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Vancouver entrepreneur's company delivers high-end lingerie through the mail

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Natalie Grunberg launched Panty by Post from the living room of her Vancouver condo in 2009. She sells beautifully packaged lingerie through the mail to customers in Canada, the United States and France.Ben Nelms/The Globe and Mail

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It’s surprising that Ms. Grunberg sells to women in France, the nation that practically invented the concept of lacy underthings. “In France, the lingerie is beautiful but it’s scratchy,” says the 38-year-old former high school teacher who spent more than a dozen summers at her Canadian family’s second home in the south of France. “There aren’t too many options other than the super-fine and the super-expensive.”Ben Nelms/The Globe and Mail

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Most of the brands that Ms. Grunberg carries are from Quebec, such as Blush, Miel and Change, all packaged beautifully for her customers. Every delivery is meant to feel like a gift, Ms. Grunberg says: “My shipper wraps each panty in tissue and writes a handwritten note. It’s a personal touch that’s also very chic.”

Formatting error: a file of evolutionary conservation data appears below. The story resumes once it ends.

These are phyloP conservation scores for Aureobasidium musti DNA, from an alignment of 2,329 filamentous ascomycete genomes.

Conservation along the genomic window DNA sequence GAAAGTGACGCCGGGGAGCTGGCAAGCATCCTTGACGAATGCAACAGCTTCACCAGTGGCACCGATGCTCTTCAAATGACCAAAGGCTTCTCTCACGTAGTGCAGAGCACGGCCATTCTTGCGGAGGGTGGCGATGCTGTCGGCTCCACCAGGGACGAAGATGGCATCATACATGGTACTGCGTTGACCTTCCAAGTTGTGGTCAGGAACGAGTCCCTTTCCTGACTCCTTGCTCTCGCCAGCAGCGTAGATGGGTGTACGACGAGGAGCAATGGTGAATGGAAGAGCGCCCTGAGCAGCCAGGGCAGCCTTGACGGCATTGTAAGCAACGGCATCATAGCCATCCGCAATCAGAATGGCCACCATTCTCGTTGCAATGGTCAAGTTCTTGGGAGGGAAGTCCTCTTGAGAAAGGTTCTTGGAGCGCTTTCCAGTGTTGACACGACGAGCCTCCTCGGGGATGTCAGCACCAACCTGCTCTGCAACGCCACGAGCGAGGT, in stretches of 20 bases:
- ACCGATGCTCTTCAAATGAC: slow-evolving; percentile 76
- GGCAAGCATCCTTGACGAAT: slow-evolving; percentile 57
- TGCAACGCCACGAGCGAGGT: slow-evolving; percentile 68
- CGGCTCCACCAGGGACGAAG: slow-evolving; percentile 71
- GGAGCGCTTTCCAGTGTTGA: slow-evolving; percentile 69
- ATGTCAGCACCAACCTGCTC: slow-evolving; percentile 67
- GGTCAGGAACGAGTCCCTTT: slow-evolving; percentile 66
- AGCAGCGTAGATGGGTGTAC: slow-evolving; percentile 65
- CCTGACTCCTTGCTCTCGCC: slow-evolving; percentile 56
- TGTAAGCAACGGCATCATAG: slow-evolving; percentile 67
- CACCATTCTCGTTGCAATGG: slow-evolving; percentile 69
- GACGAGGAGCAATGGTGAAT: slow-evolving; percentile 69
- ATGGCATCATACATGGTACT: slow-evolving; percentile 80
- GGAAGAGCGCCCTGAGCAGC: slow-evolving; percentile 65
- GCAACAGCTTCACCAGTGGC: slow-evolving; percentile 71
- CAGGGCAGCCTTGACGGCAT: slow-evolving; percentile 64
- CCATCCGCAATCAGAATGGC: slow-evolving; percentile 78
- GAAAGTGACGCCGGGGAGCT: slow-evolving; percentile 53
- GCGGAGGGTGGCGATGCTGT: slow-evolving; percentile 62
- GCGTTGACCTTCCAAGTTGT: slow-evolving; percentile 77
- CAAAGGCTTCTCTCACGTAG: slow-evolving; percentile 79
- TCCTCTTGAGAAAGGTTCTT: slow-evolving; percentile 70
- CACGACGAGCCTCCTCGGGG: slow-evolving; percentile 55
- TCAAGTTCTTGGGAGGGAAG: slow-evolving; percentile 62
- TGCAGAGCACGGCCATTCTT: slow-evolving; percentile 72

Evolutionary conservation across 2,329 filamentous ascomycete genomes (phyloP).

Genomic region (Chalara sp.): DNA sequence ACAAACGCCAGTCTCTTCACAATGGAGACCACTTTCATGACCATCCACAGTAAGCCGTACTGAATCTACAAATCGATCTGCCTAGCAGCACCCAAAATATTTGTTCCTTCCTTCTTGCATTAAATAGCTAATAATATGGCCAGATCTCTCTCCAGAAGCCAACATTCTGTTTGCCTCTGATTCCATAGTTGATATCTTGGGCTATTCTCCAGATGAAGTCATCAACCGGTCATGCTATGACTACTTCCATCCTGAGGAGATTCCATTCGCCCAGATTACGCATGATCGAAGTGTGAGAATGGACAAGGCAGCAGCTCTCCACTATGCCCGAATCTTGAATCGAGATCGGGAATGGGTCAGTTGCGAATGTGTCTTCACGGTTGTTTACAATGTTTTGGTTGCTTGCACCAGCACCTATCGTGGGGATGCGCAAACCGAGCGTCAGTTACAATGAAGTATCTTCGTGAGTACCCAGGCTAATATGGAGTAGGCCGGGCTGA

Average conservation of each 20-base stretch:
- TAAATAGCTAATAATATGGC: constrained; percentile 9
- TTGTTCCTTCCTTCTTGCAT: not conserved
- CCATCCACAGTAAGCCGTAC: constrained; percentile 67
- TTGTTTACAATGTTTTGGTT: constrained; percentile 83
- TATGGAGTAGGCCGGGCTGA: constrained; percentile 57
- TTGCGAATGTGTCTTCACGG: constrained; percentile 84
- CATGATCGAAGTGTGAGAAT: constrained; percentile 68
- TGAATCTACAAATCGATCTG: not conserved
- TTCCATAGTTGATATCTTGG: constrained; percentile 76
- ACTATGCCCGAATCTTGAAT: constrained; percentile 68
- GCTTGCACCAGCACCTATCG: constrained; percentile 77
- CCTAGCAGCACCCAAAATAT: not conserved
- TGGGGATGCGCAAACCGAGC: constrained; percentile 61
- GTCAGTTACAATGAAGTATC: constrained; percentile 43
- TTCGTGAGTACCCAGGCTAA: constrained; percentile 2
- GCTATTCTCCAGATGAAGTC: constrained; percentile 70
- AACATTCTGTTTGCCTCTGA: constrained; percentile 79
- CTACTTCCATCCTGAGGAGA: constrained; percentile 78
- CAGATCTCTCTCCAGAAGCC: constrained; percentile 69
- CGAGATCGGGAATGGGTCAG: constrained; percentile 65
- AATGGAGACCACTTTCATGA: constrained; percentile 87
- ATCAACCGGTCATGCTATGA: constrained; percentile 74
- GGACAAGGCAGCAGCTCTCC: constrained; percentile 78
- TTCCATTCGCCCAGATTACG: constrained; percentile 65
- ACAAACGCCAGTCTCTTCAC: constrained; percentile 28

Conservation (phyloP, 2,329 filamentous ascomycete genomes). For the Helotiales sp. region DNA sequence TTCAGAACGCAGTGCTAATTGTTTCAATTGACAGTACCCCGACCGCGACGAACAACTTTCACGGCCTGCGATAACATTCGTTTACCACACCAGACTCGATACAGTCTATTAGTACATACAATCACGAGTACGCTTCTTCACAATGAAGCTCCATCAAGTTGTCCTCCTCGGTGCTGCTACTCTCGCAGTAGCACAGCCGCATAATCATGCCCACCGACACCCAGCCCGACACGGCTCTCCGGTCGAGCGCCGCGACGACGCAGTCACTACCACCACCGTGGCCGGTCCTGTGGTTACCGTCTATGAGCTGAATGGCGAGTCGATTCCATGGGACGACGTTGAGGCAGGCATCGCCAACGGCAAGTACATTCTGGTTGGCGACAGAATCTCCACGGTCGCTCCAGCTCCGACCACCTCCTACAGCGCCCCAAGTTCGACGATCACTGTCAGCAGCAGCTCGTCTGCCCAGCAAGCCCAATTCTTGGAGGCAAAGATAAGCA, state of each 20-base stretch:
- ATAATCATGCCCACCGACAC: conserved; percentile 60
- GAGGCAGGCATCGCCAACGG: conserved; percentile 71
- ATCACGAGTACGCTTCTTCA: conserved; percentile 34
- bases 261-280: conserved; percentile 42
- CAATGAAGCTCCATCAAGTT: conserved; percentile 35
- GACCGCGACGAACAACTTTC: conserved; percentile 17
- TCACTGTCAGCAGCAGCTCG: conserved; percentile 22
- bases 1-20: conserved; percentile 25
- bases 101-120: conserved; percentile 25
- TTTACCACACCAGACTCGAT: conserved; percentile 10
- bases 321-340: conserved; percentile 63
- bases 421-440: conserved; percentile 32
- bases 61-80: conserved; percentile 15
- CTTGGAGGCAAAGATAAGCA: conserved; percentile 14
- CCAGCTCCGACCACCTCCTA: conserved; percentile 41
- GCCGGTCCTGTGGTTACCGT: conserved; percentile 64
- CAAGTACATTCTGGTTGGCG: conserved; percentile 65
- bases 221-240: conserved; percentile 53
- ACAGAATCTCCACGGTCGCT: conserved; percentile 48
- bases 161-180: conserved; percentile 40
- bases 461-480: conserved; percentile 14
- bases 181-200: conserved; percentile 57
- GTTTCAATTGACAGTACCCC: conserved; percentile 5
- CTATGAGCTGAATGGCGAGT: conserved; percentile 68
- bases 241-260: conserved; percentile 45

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She has also added briefs from Colombia made of the finest European fabrics with hand-sewn embellishments and lace. Some cost as much as $90. But she offers them for much less, through a $35-a-month subscription program that delivers high-end panties through the mail. The company also offers less expensive subscription deals for $22 and $15.

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Today Ms. Grunberg receives about 20 new subscriptions a day, and her annual sales total $250,000. Customers come to her through word-of-mouth and also via coverage in such magazines as Harper’s Bazaar, Glamour and Self.

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A model wears a selection from Panty by Post.

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Now Ms. Grunberg is wondering whether to turn her business into a franchise operation. Franchisees could play host to trunk shows in their homes. It’s a sales model used by U.S.-based Stella & Dot, and by Tupperware.

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Still, she’s not sure whether this path would work for her. After all, “It’s panties, not jewellery – it’s something intimate. I worry that I might be wasting my time.”Ben Nelms/The Globe and Mail

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